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You have been asked to help out your loved ones in a huge way - officiating on their big day. Want some tips on writing a wedding ceremony?

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How to write a wedding ceremony - getting started

How to write a wedding ceremony - finishing up

 

How to include your guests

You decide to invite someone to your wedding for all sorts of reasons. New friends, old friends, family friends, family – and then there are spouses and partners and even children. My oh my but that is a disparate group of people. How will they all get along? How do you encourage them to introduce themselves to one another, so that later in the night your dancefloor doesn’t look like a school disco?

Breaking the ice early is the key. The longer the freeze is allowed to set in, the harder it is to crack*. What will happen first in your day (probably)? The ceremony. So that’s the place to do it.

Audience participation frightens 9 out of 10 people**, so you need a celebrant who’ll prepare the ceremony very thoroughly and who can make groups feel comfortable. Fortunately, you’ve found In Your Own Words! And right now, I want to tell you about pairs of photographs.

In their initial brief, engaged couple Matt and Cassie had said they wanted their loved ones to be at the centre of their ceremony. They were already married in a registry office, so they reasoned that the very point of having a ceremony with a wider group was to have it be something to share. We talked through some more traditional ways to include guests – call and response, singing songs (both with tones changed and words rewritten) – but they wanted their guests to talk to each other.

So, I asked how many photographs they had of the two of them together. Loads, they said (what a question in this digital age). What if they print out around 40 of them (for their 80 guests), cut them in half, and slip them underneath the chair of every guest, the invitation being to find the person who has the other half of your photograph?

I wasn’t sure this idea was going to work very well. People are unpredictable and getting them to do something out of the ordinary is difficult right? Wrong. If you only remember one thing that I’ve said, make it this: wedding guests will go along with your plans! They are the perfect group; they all understand they are there to watch you get married, and they are ready to be delighted by whatever you’ve chosen to further demonstrate love and togetherness. This statement is caveated by the condition that the invitation to do something non-traditional is made with confidence, joy and the weight of preparation behind it; but again, you are on the In Your Own Words website so I know that you aren’t expecting anything less.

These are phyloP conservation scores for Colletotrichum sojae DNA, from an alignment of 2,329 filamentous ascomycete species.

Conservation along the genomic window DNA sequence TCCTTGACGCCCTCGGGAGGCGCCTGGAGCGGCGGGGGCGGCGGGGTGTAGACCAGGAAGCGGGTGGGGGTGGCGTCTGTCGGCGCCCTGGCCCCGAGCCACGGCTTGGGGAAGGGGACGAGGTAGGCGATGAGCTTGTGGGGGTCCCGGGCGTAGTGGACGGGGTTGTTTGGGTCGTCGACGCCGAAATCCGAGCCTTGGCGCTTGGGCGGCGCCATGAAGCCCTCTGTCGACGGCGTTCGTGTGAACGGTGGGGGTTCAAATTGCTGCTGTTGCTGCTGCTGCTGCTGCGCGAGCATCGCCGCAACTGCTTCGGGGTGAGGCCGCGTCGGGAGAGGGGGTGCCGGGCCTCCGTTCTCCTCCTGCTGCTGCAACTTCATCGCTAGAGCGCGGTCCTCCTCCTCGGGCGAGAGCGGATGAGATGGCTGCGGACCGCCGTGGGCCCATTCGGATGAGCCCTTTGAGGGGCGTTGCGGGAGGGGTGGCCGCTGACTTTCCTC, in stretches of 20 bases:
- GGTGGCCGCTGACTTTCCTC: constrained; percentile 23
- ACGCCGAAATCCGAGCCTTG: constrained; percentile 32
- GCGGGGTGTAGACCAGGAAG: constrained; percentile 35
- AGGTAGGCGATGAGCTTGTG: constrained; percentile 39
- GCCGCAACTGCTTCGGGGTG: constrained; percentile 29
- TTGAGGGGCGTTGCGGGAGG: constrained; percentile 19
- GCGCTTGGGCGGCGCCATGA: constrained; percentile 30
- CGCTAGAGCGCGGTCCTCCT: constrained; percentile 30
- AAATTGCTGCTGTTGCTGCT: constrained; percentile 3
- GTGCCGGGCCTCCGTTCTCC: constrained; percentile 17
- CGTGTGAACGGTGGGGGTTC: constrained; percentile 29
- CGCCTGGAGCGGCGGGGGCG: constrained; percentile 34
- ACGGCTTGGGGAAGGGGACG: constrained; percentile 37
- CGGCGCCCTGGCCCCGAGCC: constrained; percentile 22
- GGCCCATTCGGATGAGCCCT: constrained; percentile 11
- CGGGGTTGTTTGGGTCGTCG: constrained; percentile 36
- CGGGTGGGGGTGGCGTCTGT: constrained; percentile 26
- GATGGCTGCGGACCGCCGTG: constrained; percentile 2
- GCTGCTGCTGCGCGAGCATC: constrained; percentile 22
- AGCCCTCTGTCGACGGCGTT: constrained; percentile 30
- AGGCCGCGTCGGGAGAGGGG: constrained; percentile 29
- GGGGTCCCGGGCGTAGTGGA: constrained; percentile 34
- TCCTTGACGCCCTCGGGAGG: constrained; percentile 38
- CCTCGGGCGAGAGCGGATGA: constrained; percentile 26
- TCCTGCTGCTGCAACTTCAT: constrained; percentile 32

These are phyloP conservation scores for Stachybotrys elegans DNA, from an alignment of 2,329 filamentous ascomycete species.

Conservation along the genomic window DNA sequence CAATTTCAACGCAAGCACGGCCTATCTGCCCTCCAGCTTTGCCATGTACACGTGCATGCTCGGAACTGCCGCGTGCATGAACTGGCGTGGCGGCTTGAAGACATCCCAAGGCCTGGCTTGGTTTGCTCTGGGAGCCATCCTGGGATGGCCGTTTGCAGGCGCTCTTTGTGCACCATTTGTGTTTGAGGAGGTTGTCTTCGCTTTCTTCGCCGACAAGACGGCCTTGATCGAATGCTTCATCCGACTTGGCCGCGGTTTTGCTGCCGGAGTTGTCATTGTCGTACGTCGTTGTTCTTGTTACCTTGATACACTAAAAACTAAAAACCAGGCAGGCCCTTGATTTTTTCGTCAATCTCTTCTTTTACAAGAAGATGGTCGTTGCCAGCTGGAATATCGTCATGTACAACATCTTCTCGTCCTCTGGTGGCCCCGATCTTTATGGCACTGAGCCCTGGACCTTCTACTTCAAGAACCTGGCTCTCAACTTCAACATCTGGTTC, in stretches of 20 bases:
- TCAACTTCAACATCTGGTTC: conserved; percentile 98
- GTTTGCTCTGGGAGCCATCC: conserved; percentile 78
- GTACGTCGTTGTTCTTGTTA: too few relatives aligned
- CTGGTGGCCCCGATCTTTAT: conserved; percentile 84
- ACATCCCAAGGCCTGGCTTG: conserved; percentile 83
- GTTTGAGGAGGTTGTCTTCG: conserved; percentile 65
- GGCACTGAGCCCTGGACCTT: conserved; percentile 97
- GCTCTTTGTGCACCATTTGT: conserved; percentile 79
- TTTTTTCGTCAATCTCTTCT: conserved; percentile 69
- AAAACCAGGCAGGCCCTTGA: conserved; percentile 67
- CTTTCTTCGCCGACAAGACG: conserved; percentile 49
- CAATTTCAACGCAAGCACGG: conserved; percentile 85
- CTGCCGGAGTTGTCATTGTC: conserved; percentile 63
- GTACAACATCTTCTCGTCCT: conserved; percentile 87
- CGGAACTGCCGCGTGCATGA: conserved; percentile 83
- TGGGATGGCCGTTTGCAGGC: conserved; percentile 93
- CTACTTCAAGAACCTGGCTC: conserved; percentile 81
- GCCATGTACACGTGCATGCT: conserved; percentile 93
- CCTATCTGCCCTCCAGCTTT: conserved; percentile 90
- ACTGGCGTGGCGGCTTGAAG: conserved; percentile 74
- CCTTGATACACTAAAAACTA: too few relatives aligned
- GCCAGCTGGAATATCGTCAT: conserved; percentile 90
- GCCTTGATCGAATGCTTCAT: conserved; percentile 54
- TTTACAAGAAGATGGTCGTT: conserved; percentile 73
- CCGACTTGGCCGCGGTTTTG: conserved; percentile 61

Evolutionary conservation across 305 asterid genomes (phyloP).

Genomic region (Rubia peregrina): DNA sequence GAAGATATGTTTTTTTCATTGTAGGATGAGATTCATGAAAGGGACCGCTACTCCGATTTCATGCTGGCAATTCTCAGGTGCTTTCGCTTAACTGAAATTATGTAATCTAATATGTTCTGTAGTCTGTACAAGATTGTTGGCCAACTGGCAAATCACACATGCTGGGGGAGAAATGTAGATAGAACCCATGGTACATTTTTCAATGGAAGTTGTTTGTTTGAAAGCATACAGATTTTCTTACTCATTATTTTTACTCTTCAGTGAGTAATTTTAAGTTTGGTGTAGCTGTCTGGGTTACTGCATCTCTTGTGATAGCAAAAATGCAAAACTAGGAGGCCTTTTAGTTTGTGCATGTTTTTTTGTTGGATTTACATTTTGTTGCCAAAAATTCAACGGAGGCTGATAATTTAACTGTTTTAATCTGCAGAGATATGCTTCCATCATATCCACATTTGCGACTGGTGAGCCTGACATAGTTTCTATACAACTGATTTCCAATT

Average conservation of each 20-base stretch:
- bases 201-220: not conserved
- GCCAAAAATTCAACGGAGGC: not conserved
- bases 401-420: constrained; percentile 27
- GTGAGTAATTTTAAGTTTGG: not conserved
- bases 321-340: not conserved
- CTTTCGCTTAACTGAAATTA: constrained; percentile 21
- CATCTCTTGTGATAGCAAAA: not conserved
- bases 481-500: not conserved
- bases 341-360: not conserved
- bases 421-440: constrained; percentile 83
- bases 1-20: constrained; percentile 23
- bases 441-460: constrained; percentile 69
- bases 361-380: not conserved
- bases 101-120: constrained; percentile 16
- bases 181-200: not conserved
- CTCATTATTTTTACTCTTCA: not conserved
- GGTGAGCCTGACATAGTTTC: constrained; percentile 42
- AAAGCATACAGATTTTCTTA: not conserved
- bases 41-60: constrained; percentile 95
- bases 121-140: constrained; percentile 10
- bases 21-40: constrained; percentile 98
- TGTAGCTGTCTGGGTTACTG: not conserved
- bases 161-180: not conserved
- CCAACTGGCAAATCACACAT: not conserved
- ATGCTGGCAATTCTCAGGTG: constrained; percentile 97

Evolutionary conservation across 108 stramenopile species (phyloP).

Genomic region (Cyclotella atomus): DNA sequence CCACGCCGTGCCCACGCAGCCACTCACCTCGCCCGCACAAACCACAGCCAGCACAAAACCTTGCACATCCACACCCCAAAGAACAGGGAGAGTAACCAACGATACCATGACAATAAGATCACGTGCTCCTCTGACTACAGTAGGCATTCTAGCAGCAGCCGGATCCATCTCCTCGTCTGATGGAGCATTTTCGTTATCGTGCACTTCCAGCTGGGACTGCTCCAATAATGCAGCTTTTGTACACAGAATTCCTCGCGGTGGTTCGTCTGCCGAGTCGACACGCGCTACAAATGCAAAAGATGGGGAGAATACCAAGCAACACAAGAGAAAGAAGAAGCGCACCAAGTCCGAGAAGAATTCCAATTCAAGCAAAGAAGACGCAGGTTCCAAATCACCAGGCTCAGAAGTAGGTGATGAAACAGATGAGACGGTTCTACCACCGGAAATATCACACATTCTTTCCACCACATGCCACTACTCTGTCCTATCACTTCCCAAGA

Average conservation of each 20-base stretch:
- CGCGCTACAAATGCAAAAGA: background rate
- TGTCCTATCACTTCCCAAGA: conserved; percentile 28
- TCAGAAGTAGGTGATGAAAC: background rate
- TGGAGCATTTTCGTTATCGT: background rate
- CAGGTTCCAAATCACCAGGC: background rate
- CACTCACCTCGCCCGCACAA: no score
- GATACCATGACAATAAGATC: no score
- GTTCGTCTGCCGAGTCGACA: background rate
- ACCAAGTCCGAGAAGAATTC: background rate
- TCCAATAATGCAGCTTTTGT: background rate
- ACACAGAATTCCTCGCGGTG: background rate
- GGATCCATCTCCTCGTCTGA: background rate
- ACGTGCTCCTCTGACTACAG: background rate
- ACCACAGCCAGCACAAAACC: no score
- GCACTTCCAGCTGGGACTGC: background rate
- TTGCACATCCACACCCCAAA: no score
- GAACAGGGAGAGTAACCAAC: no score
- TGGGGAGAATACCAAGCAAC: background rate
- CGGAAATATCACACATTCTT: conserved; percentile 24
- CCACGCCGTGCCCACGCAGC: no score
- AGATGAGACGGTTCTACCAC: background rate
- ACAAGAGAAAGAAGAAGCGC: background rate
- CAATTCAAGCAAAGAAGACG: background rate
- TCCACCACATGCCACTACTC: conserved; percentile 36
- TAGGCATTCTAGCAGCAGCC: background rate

I invited guests to pair up their photographs within the ceremony so there was an actual break halfway through; this gave the wedding party the opportunity to relax, out of focus, for a few minutes. The photographs had been mounted on navy card, the wedding colour, so they looked lovely. Rather than having them under the seats, in the end the ushers walked around handing them out from baskets; this was great as it introduced movement, meaning that no guest had to be the first one to get up out of their seat. Far from nobody being willing to participate, the main worry I ended up having on the day, as chatter and laughter built, was how I was going to get everyone to sit back down again! However, of course, as photos were paired up, they naturally gravitated back to their seats with smiles on their faces, looking happily and expectantly for the next challenge.

So however you want to include your wedding guests in your ceremony, be brave and trust (yourself and) them.

*Not a scientifically researched opinion – rather, a metaphor I enjoyed.

**Again, not researched, but seems likely doesn’t it.

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